Cannes 2016: Why everybody's upset that Ken Loach's I, Daniel Blake won the Palme d'Or

It was deemed one of the best festivals in years - but several deserving films left without recognition

Ask the majority of critics who ventured to Cannes for the city's annual film festival and they'll tell you it was one of the best in years.

The majority of the films - shown over an 11-day period - were warmly received by attendees while only a few films spectacularly bombed leading to a barrage of dramatic boos and walkouts - a relatively low amount when compared with previous years.

...and then Ken Loach's I, Daniel Blake won the Palme d'Or.

The protest drama tells the story of a decent Newcastle joiner being ground down by an uncaring British welfare state following a heart attack. It's relevant, touching and features a 'wonderful' performance from lead actor Dave Johns. The consensus, though, is that the film (which will receive a BBC premiere following its cinema release later this year) just didn't come close to the quality of its fellow competitors.

Case in point is German comedy-drama Toni Erdmann. Directed by Maren Ade, the film emerged as a leftfield Palme d'Or contender following its premiere last week. Historically, the critics scorecard rated it higher than any other film in the festival's history. Critics are considering I, Daniel Blake's victory - Loach's second following 2006's The Wind That Shakes the Barley - a downright steal from what is sure to be an awards contender come next year.

The snub didn't end there; other well-received films that many assumed would scoop some semblance of recognition from the jury - headed by Mad Max director George Miller - left empty handed. Brazilian drama Aquarius, Jim Jarmusch's gentle Paterson, the divisive Kristen Stewart-starring Personal Shopper are all films rated highly that got nada.

While many can potentially overlook I, Daniel Blake's success, it's the Grand Prix prize - the festival's runner-up award - that is causing outrage. Xavier Dolan's It's Only the End of the World reigned supreme despite the majority of attendees deeming it one of the weakest competing films. Well, until Sean Penn's The Last Face anyway...

Even the actress category - which saw Ma Rosa' Jaclyn Jose become the first ever Filipino to win - has caused confusion with many believing her role to be more of a supporting turn. Kristen Stewart (Personal Shopper, Café Society), Isabelle Huppert (Elle), and Ruth Negga (Loving) were considered more deserving recipients.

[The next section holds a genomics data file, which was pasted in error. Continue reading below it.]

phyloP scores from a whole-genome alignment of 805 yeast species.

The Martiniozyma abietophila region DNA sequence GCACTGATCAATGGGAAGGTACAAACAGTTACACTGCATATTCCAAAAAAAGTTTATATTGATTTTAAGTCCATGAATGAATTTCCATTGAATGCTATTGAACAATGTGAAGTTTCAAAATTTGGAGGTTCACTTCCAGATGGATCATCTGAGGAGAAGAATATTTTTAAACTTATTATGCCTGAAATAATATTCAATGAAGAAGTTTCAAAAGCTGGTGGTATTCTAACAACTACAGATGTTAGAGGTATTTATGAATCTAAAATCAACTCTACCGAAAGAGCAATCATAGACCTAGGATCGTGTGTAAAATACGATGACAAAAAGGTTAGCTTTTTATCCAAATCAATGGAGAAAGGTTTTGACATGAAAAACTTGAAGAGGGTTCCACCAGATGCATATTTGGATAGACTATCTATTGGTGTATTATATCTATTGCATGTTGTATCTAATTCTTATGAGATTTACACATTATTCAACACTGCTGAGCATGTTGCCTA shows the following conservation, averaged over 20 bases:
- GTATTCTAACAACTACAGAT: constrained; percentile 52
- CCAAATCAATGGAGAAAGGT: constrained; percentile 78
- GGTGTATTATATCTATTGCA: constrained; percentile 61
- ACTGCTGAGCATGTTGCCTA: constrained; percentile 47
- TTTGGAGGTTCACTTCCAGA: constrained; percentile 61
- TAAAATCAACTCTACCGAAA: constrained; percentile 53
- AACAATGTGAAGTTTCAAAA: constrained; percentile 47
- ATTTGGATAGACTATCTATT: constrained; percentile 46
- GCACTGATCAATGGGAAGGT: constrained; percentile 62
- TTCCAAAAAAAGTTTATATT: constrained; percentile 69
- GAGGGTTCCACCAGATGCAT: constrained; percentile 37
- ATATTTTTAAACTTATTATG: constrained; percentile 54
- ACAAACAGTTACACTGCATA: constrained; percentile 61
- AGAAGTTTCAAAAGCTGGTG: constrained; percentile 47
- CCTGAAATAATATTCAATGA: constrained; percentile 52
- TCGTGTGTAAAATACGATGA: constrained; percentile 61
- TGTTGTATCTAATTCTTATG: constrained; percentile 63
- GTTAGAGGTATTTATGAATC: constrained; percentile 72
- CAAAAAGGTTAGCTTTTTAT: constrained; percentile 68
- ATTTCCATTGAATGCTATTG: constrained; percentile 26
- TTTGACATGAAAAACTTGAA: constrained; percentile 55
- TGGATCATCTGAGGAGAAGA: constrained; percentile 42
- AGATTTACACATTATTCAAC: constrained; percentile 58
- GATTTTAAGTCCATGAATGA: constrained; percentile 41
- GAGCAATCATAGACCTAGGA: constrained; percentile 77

Controversial films The Neon Demon (Danish auteur Nicolas Winding Refn's latest), Alain Giuraudie's Staying Vertical and the divisive Stewart-starring Personal Shopper may not have seemed likely bets (the former's director Assayas did win a joint Best Director award...) but the jury's decision to award them would have been commended if not applauded.

The only category people seem to have responded warmly to is Andrea Arnold's Jury Prize recognition for American Honey, her first film to be shot outside of the UK.

It's said to place Shia LaBeouf in line for an Oscar nomination too which, alone, is an impressive feat

You can find the full list of Cannes 2016 winners below.

Best short film: Timecode

Caméra d’Or (best first feature): Divines (director: Houda Benyamina)

Honorary Palme d’Or: Jean-Pierre Léaud

Best actor: Shahab Hosseini, The Salesman

Jury prize: Andrea Arnold, American Honey

Best screenplay: Asghar Farhadi, The Salesman

Best actress: Jaclyn Jose, Ma Rosa

Best director: Graduation (Cristian Mungiu) and Personal Shopper (Olivier Assayas)

Grand Prix: Xavier Dolan, It’s Only the End of the World

Palme d’Or: I, Daniel Blake

The positive way to spin all of this is that, when people are up in arms about octogenarian filmmaker Ken Loach winning the Palme d'Or, the current state of cinema must in a great place.

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